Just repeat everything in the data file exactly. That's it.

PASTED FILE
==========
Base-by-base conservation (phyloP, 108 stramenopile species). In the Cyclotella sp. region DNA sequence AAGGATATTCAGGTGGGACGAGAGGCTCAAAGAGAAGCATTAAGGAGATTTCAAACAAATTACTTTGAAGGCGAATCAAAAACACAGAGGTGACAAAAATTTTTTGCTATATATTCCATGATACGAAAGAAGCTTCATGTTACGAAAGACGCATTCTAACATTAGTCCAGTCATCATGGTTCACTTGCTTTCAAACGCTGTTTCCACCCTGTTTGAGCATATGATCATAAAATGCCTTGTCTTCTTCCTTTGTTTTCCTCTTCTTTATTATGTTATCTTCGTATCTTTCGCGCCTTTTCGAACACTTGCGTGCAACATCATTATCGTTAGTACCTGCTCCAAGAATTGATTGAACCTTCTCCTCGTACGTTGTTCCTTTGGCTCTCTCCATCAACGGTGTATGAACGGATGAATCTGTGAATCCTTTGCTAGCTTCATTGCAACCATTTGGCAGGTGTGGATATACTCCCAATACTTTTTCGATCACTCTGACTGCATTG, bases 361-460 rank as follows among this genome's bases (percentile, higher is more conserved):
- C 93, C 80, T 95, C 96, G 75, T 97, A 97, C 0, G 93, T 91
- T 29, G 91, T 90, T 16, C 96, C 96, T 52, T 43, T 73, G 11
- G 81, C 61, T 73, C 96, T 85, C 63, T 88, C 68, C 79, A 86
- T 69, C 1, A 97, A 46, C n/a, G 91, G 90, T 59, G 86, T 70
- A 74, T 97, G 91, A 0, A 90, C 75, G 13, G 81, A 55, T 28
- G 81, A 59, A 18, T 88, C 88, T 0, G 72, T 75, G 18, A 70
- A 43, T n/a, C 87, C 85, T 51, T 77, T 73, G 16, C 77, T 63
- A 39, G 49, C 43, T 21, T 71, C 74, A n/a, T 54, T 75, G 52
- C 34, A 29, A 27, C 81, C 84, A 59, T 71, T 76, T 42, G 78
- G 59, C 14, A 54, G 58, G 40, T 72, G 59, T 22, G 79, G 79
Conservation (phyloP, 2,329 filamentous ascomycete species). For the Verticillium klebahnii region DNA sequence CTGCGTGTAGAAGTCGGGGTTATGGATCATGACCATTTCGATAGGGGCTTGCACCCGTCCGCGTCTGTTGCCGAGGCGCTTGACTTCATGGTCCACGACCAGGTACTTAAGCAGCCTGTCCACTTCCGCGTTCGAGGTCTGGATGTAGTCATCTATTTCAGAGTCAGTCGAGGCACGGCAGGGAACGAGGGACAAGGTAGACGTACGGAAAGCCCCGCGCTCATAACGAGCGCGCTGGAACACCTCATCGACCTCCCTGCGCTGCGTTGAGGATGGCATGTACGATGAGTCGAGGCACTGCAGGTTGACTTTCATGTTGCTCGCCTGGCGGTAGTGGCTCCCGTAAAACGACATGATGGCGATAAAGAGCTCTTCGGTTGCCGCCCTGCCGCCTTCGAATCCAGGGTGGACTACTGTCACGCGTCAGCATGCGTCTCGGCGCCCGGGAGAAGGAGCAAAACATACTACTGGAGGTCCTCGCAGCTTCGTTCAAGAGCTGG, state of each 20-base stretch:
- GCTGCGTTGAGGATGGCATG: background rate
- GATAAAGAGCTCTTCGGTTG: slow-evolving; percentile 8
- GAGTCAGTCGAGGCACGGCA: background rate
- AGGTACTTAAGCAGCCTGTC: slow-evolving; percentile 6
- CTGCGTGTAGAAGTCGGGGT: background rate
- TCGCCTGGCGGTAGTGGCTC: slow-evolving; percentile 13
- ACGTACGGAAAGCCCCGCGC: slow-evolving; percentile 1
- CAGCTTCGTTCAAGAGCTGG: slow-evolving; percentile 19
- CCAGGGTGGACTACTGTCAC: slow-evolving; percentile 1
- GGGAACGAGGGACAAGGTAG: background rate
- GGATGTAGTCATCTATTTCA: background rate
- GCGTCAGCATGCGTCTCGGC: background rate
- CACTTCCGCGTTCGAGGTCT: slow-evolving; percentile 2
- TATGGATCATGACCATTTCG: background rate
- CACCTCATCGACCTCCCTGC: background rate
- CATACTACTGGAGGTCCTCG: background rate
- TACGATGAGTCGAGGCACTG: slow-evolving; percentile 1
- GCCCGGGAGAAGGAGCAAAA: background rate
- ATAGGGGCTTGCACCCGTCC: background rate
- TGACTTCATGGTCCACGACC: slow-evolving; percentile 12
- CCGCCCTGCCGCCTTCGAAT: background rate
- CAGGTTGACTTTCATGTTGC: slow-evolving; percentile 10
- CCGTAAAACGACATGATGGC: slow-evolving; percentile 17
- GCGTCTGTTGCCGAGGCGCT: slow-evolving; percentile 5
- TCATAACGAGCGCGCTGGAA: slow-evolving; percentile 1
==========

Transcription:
Base-by-base conservation (phyloP, 108 stramenopile species). In the Cyclotella sp. region DNA sequence AAGGATATTCAGGTGGGACGAGAGGCTCAAAGAGAAGCATTAAGGAGATTTCAAACAAATTACTTTGAAGGCGAATCAAAAACACAGAGGTGACAAAAATTTTTTGCTATATATTCCATGATACGAAAGAAGCTTCATGTTACGAAAGACGCATTCTAACATTAGTCCAGTCATCATGGTTCACTTGCTTTCAAACGCTGTTTCCACCCTGTTTGAGCATATGATCATAAAATGCCTTGTCTTCTTCCTTTGTTTTCCTCTTCTTTATTATGTTATCTTCGTATCTTTCGCGCCTTTTCGAACACTTGCGTGCAACATCATTATCGTTAGTACCTGCTCCAAGAATTGATTGAACCTTCTCCTCGTACGTTGTTCCTTTGGCTCTCTCCATCAACGGTGTATGAACGGATGAATCTGTGAATCCTTTGCTAGCTTCATTGCAACCATTTGGCAGGTGTGGATATACTCCCAATACTTTTTCGATCACTCTGACTGCATTG, bases 361-460 rank as follows among this genome's bases (percentile, higher is more conserved):
- C 93, C 80, T 95, C 96, G 75, T 97, A 97, C 0, G 93, T 91
- T 29, G 91, T 90, T 16, C 96, C 96, T 52, T 43, T 73, G 11
- G 81, C 61, T 73, C 96, T 85, C 63, T 88, C 68, C 79, A 86
- T 69, C 1, A 97, A 46, C n/a, G 91, G 90, T 59, G 86, T 70
- A 74, T 97, G 91, A 0, A 90, C 75, G 13, G 81, A 55, T 28
- G 81, A 59, A 18, T 88, C 88, T 0, G 72, T 75, G 18, A 70
- A 43, T n/a, C 87, C 85, T 51, T 77, T 73, G 16, C 77, T 63
- A 39, G 49, C 43, T 21, T 71, C 74, A n/a, T 54, T 75, G 52
- C 34, A 29, A 27, C 81, C 84, A 59, T 71, T 76, T 42, G 78
- G 59, C 14, A 54, G 58, G 40, T 72, G 59, T 22, G 79, G 79
Conservation (phyloP, 2,329 filamentous ascomycete species). For the Verticillium klebahnii region DNA sequence CTGCGTGTAGAAGTCGGGGTTATGGATCATGACCATTTCGATAGGGGCTTGCACCCGTCCGCGTCTGTTGCCGAGGCGCTTGACTTCATGGTCCACGACCAGGTACTTAAGCAGCCTGTCCACTTCCGCGTTCGAGGTCTGGATGTAGTCATCTATTTCAGAGTCAGTCGAGGCACGGCAGGGAACGAGGGACAAGGTAGACGTACGGAAAGCCCCGCGCTCATAACGAGCGCGCTGGAACACCTCATCGACCTCCCTGCGCTGCGTTGAGGATGGCATGTACGATGAGTCGAGGCACTGCAGGTTGACTTTCATGTTGCTCGCCTGGCGGTAGTGGCTCCCGTAAAACGACATGATGGCGATAAAGAGCTCTTCGGTTGCCGCCCTGCCGCCTTCGAATCCAGGGTGGACTACTGTCACGCGTCAGCATGCGTCTCGGCGCCCGGGAGAAGGAGCAAAACATACTACTGGAGGTCCTCGCAGCTTCGTTCAAGAGCTGG, state of each 20-base stretch:
- GCTGCGTTGAGGATGGCATG: background rate
- GATAAAGAGCTCTTCGGTTG: slow-evolving; percentile 8
- GAGTCAGTCGAGGCACGGCA: background rate
- AGGTACTTAAGCAGCCTGTC: slow-evolving; percentile 6
- CTGCGTGTAGAAGTCGGGGT: background rate
- TCGCCTGGCGGTAGTGGCTC: slow-evolving; percentile 13
- ACGTACGGAAAGCCCCGCGC: slow-evolving; percentile 1
- CAGCTTCGTTCAAGAGCTGG: slow-evolving; percentile 19
- CCAGGGTGGACTACTGTCAC: slow-evolving; percentile 1
- GGGAACGAGGGACAAGGTAG: background rate
- GGATGTAGTCATCTATTTCA: background rate
- GCGTCAGCATGCGTCTCGGC: background rate
- CACTTCCGCGTTCGAGGTCT: slow-evolving; percentile 2
- TATGGATCATGACCATTTCG: background rate
- CACCTCATCGACCTCCCTGC: background rate
- CATACTACTGGAGGTCCTCG: background rate
- TACGATGAGTCGAGGCACTG: slow-evolving; percentile 1
- GCCCGGGAGAAGGAGCAAAA: background rate
- ATAGGGGCTTGCACCCGTCC: background rate
- TGACTTCATGGTCCACGACC: slow-evolving; percentile 12
- CCGCCCTGCCGCCTTCGAAT: background rate
- CAGGTTGACTTTCATGTTGC: slow-evolving; percentile 10
- CCGTAAAACGACATGATGGC: slow-evolving; percentile 17
- GCGTCTGTTGCCGAGGCGCT: slow-evolving; percentile 5
- TCATAACGAGCGCGCTGGAA: slow-evolving; percentile 1